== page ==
Football Outsiders provides an interesting graphic in their Football Outsiders Almanac, and on the surface at least it places the blame elsewhere. Consider this information from Football Outsiders on the distribution of sacks for the Bears over the last three seasons:

Year Pass Attempts DE sacks DT sacks LB/DB sacks Total QB hits per pass

2006 581 25.5 10.5 4 40 14.8 percent

2007 541 18.5 9.5 12 40 13.6 percent

2008 622 12 10.5 4.5 28* 12.4 percent

* On their official statistics the Bears had one sack awarded to "group."

Harris made five sacks last season, tying him for second on the defense, one behind Alex Brown. Harris made a career-high eight sacks in 2007 and had five in 2006. His sack totals--and the numbers produced by the defensive tackles--have remained consistent over the three-year period.

The difference between 28 sacks in 2008 and 40 sacks in 2006? How about Mark Anderson? The defensive end made one sack last season. He had 12 in 2006. Those 11 missing sacks would have given the Bears 39 last season.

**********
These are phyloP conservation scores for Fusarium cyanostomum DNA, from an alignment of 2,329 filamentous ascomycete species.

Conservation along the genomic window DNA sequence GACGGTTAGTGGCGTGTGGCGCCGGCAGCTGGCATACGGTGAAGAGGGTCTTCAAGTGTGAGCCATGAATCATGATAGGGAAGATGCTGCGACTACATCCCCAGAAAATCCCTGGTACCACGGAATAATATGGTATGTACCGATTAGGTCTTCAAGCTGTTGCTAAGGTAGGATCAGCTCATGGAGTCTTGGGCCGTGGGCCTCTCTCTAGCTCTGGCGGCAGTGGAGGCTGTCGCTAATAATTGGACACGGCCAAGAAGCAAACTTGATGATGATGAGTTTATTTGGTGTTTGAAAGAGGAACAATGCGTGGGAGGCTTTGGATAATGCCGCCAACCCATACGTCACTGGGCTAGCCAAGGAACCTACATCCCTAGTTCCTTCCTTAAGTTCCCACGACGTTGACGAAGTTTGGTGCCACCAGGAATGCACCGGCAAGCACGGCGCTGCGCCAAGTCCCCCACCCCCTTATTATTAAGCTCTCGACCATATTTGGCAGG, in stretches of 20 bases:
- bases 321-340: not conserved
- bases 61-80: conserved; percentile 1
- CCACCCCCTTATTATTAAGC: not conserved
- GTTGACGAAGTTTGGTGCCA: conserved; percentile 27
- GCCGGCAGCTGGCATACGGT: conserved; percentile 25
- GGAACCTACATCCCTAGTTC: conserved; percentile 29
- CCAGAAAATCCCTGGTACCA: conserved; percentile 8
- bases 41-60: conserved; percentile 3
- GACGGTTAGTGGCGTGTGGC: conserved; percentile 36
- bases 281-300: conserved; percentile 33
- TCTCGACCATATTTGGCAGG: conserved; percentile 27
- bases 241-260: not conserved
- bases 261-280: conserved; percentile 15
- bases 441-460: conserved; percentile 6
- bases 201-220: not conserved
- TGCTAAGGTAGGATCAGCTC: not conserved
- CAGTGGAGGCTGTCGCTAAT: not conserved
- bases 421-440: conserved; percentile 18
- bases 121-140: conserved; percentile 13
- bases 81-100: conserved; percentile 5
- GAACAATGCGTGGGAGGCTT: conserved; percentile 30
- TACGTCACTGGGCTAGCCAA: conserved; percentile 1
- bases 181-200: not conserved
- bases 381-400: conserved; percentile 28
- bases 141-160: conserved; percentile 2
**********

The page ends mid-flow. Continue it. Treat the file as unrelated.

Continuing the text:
"Besides the presence of Mark Anderson at the bottom?'' Football Outsiders managing editor Bill Barnwell said when asked what struck him in his evaluation of the Bears' defensive line. "That jumps out to me. Otherwise, probably Alex Brown's pass-rushing numbers. Not just the sacks, but we also track hits and hurries."

In statistics detailed in Football Outsiders Almanac, Brown was credited with 11 hits and 11 hurries. Combined with six sacks, that means he affected the quarterback 28 times, three more than the next closest Bear, Adewale Ogunleye (5 sacks, 4 hits, 16 hurries). Brown's 11 hits tied for 17th in the league. Anderson had one sack, four hits and six hurries. Harris had five hits and seven hurries.

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The game of baseball lends itself to endless statistical analysis. You could just talk numbers from now until Tuesday's all-star game about the struggles of the Cubs without even mentioning the sideshows that have dominated the season to this point on the North Side. There is a statistical explanation or trend for everything.